C.V. Horner (1897–1980): Life and Labour

Much of C.V. Horner’s life revolves around gamekeeping, so much so that an entire chapter of his memoir is dedicated to the habits and his experiences with the animals he had spent his life around. However, the influence that his father had on him to pursue gamekeeping did not surface until later in his life.

Instead, Horner’s first job was ‘with an old army Colonel and his wife at “The Chantry”, near West Witton”, (31) which he presumably acquired shortly after leaving school. His chores there were numerous, which included: attending to the poultry; cleaning the boots; and helping the old Norfolk gardener. As he puts it, he had to ‘generally do all the odd jobs.’ (31) In addition, he had to take their bulldog for a walk with him as he ventured to West Witton for milk and cream (it was on these journeys that he would stop by the Reading Room Club, as mentioned in my Reading and Writing blog). In true Horner fashion, he never fails to recall a short, but amusing story about his time there:

The old gardener was on his way to Leyburn one day with the pony and cart to collect a load of coals, he saw the bull-dog sitting on the door step of the Reading Room and came in and ordered me out straight away. After some harsh words, I picked up the poker and chased him out and then the bull-dog joined in and got him by the breeches backside! (31)

A “Click-Hook”.

By February 1912, Horner began looking for work rearing pheasants and eventually settled down in Liverton-in-Cleveland, until 1915 when ‘the war put an end to pheasant and wild duck rearing.’ (34) Following his service in the Royal Navy, he returned to Yorkshire and proceeded to work as a rabbit-catcher in a number of places, such as Harmby Quarry, Newmarket, Dumfriesshire, Bishopdale, and Widdale. This period of time was when the anecdote of Horner catching a person in one of his rabbit snares took place, which can be found in the Introduction. Horner notes that ‘[r]abbiting was primarily a winter occupation,’ (51) meaning that he would have to find other means of work, yet he soon found ‘there was plenty of work to be had.’ (51) He recalls that he and his father were renowned ‘stone wallers and [their] services were much in demand on local estates and at Spigot Lodge, the local racing stables.’ (51)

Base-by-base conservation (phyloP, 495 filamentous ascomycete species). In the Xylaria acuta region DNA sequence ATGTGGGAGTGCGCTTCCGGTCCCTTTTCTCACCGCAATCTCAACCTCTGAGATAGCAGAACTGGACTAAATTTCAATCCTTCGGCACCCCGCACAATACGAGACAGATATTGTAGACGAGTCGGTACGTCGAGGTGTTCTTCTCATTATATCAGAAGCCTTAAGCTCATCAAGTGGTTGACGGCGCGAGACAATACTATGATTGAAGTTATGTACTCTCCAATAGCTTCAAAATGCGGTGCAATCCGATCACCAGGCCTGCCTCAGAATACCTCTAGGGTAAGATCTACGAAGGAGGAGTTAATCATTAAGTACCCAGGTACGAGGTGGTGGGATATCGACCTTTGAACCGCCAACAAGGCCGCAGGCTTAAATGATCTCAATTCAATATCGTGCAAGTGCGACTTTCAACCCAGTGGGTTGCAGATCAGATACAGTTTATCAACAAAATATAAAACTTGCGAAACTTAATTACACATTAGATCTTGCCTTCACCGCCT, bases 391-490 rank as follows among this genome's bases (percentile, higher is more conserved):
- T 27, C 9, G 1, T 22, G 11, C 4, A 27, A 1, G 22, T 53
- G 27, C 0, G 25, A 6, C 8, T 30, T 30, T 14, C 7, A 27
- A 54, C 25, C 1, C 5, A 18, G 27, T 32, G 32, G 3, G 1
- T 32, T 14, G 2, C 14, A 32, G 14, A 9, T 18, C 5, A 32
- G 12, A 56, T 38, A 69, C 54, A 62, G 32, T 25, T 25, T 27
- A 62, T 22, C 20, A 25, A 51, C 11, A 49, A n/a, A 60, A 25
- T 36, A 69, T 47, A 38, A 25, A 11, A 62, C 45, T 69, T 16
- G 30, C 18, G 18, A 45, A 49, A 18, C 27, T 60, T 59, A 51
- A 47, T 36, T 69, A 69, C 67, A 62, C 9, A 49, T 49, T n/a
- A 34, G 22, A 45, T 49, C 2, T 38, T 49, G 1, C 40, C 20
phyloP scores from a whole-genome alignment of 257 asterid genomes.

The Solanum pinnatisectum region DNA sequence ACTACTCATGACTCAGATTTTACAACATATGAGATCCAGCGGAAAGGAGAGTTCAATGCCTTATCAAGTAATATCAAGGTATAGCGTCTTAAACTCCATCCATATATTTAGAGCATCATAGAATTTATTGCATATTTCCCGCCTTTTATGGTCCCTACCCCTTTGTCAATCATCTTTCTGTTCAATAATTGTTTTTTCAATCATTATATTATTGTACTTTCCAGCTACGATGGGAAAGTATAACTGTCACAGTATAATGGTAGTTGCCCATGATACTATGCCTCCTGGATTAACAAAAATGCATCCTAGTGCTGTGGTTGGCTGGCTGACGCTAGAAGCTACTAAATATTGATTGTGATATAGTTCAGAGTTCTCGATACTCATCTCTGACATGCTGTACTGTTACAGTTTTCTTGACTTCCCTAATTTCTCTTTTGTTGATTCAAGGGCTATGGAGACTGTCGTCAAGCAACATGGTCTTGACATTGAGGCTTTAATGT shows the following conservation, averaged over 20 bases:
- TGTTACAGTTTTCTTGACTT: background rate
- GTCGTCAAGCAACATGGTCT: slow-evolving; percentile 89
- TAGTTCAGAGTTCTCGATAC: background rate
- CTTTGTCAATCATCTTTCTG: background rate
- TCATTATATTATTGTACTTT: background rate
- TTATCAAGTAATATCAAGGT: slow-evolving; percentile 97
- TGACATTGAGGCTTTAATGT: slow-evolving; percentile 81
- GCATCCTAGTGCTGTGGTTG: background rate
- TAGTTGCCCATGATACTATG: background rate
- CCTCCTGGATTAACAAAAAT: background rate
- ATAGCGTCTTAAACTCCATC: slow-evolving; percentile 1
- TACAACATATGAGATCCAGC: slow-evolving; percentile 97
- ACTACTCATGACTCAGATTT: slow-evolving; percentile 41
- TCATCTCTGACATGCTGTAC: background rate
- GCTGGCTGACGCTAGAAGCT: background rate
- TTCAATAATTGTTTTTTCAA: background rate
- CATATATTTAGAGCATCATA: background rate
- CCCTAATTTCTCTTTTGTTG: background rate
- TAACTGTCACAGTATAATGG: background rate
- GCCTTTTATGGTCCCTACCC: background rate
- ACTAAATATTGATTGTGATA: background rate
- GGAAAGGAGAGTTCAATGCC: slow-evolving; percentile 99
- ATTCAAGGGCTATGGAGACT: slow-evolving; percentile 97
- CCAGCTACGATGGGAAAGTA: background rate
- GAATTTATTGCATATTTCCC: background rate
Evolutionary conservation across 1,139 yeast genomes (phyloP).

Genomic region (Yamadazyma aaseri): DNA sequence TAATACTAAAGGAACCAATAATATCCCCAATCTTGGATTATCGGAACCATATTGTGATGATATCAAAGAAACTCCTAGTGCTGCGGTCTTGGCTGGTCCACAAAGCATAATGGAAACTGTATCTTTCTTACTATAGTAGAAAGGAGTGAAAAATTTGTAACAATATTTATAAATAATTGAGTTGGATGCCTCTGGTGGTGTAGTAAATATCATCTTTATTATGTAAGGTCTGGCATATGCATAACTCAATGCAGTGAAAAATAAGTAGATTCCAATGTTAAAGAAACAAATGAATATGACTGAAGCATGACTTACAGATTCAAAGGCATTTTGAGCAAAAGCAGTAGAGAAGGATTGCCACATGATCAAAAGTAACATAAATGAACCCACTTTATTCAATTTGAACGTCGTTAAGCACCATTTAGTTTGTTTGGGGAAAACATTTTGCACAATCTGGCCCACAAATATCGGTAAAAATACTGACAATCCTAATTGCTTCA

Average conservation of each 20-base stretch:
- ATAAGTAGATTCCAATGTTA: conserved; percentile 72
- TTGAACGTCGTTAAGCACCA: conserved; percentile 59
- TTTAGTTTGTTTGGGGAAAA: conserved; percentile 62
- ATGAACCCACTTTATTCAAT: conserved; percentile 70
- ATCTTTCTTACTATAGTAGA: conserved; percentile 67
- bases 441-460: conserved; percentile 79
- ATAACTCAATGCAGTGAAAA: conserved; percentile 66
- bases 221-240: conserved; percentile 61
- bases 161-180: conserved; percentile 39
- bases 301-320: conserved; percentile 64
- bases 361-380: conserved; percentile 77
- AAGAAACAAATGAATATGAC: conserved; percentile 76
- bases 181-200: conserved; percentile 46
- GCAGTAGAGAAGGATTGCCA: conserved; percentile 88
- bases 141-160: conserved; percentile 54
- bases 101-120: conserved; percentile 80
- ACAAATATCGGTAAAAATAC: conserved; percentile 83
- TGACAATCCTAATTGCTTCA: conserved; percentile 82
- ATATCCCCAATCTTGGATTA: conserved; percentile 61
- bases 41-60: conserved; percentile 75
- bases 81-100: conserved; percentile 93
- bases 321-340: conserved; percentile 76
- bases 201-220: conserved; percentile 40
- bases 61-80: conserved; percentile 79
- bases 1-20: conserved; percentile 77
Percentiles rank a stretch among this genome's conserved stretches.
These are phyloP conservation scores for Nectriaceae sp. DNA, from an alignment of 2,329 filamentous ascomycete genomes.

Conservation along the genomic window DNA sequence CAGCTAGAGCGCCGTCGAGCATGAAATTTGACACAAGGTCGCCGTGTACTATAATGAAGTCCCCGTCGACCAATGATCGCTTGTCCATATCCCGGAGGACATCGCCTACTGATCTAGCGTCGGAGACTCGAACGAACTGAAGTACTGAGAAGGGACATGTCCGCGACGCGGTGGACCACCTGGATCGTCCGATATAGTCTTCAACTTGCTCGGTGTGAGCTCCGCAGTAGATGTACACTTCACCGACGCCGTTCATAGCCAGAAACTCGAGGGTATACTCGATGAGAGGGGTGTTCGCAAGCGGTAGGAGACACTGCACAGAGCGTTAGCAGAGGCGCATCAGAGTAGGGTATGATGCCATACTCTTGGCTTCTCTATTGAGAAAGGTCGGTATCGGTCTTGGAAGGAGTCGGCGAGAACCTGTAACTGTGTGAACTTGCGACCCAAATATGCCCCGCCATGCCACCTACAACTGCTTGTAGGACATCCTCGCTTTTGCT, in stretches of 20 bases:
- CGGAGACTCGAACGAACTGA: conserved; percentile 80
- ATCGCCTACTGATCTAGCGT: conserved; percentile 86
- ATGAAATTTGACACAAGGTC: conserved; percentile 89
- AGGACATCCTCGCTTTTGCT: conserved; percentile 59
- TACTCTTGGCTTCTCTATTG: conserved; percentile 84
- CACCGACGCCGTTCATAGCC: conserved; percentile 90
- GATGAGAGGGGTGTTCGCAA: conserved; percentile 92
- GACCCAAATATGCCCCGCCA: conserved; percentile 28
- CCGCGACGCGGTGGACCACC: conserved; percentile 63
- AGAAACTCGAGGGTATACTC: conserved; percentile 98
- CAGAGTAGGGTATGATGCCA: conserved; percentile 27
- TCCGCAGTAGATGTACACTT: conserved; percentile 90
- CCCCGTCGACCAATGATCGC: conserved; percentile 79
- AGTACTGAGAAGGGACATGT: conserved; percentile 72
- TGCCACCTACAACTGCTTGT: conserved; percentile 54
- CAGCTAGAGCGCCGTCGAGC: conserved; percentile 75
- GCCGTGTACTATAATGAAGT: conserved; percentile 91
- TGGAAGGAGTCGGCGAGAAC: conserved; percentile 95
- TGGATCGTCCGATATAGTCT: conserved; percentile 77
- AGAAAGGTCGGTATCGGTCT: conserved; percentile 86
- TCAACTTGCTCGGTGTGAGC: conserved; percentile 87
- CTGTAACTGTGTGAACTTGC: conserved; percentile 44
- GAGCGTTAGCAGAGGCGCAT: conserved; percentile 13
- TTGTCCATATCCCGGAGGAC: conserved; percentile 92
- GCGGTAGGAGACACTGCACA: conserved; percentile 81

At the beginning of his eighth chapter, Horner remarks: ‘[s]hooting for game was somewhat curtailed during the war years but I had some eventful days foxing during this time.’ (85) Here is when he begins to delve into the machinations of what can arguably be described as his speciality. He writes: ‘[i]n our part of the world the most practical ways of controlling foxes were to quietly await them leaving or returning to their earths or to bolt them from their rocky habitats with hardy terriers, bred for the job.’ (85) Exterminating vermin was not his only wartime occupation, however, as ‘[he] also did a lot of estate maintenance, repairing walls and fences, keeping drains open from “boggy” land, helping farmers to repair their farm buildings on the estate and so on.’ (88) Evidently, this was not his main priority, as he quickly moves on to the subject of fishing.

A “Lime-Kiln”.

Working appears to be a large part of Horner’s life, especially gamekeeping; his labour allowed him to develop the skills he needed to be proficient in such fields. He takes great pride in what he does, stating:

The impression most people have of a gamekeeper is a man dressed in tweed ‘plus-fours’ with a gun under his arm and a game bag on his back and of-course a dog or two at his heels. If such people were to spend only a day with him they would be amazed by the amount of knowledge he needs to accomplish a never ending variety of tasks, by no means all related to dog and gun. (111)

Working also allowed him to socialise and become part of a community, further helping shape the man he became. Horner recalls that he encountered ‘many humorous folk’, (59) as well as those he considered to be the best acquaintances. He says: ‘I think perhaps it was amongst the racing crowd that the greatest personalities existed. They worked hard and played hard, many had known both hard times and great wealth and altogether it combined to make an outstanding set of people.’ (59)

Bibliography

  • Burnett, John, David Vincent and David Mayall. Ed. ‘C.V. Horner.’ The Autobiography of the Working Class: An Annotated, Critical Bibliography 1790-1945. 3 vols. Brighton: Harvester, 1984, 1987, 1989: 2:422.

Images

  • Featured Image: C.V. Horner’s “Samson” trap.
  • A “Click-Hook”.
  • A “Lime-Kiln”.

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